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International Exhibition

of Sculptures and


Curated by Paolo de Grandis and Carlotta Scarpa


Venice Lido and San Servolo Island

28 August 2014 - 29 September 2014


Mi-Re-Si is not a triad revealed in tonal harmony, but a chord that is well suited to the temperament and choices of this artist, expressed through painting and photography. But music remains her most intimate experience.

Music seems to spring from her paintings, now with tones gentle, now with noisy vigour. In her paintings she moves between architecture and urban landscapes, unexpectedly carried away by dynamic energy: the observer can sense the passion with which Miresi fixes her emotions on the canvas, subjugated by the transparency of the dome of the Reichstag in Berlin by Sir Norman Foster, by the geometries of Libeskind's Jewish Museum, by the free spatiality in which the Potsdamer Platz skyscrapers are set. With a spontaneous and decided gesture, she draws the outlines of her architectures, not breaking them up, though she adapts them to a rhythm of her own.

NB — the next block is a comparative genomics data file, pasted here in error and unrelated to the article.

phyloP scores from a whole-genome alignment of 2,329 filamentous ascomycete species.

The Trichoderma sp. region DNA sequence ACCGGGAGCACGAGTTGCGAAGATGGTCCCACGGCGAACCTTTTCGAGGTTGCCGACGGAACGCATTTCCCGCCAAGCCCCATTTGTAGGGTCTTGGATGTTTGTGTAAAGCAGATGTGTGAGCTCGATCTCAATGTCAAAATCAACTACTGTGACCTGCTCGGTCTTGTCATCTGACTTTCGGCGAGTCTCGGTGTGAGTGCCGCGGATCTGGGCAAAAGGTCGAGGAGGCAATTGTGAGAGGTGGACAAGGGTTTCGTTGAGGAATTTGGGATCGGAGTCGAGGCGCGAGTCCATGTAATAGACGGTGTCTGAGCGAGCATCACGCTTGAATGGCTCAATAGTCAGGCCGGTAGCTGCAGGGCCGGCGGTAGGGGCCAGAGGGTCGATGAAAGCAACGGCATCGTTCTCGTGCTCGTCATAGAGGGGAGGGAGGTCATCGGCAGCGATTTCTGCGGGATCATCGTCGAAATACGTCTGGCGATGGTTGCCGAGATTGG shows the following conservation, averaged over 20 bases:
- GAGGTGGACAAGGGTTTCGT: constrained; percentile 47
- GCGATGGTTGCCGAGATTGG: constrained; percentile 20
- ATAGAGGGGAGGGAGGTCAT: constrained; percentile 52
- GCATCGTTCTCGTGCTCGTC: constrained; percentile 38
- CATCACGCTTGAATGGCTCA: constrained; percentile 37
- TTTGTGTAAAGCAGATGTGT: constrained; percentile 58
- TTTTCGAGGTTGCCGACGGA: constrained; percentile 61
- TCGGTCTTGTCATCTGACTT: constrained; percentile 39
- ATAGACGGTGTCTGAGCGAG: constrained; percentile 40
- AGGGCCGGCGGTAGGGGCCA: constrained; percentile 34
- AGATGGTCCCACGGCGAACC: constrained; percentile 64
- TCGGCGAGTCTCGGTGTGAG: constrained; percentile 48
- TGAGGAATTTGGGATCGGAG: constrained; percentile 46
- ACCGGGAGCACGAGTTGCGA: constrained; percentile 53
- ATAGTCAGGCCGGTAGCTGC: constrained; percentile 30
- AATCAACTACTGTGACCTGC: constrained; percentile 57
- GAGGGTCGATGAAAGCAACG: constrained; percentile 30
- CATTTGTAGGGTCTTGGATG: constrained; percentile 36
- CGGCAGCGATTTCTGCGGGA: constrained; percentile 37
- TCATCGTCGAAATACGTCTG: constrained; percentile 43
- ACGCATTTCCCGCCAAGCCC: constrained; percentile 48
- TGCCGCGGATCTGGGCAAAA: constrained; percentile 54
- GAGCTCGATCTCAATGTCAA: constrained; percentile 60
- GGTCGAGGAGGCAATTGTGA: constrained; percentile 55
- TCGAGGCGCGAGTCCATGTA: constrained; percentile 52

For Miresi art is the fruit of continuous, constant research, which leads her from the Abstraction of the Eighties to an autonomy of expression and an exploration in search of freedom. In her artistic path Miresi processes the idea of capturing an entire event through photography, not just a short moment. Miresi knows how to look and see the reality that surrounds her and she is well aware that the images she captures - always architecture because this is the world that fascinates her - possess an intrinsic symbolic value that goes beyond their incidental function and assigns them to history.

This Italian artist, who has lived and worked in Berlin for years, follows the city's political course and its architectural renewal.

She never goes out without her Canon, and as she goes through the City she shoots its wide spaces, parks, squares, street scenes, the facades of buildings, excluding human presence because her interest is focussed on the urban structure, by patterns where architecture is dominant.

She is able to capture the fleeting moment with great sensitivity: the image reflected in a window, a play of lights and shadows, an unrepeatable magic moment, imaginative in its reality, because in her photographic art Miresi is authentic and spurns all artifice.

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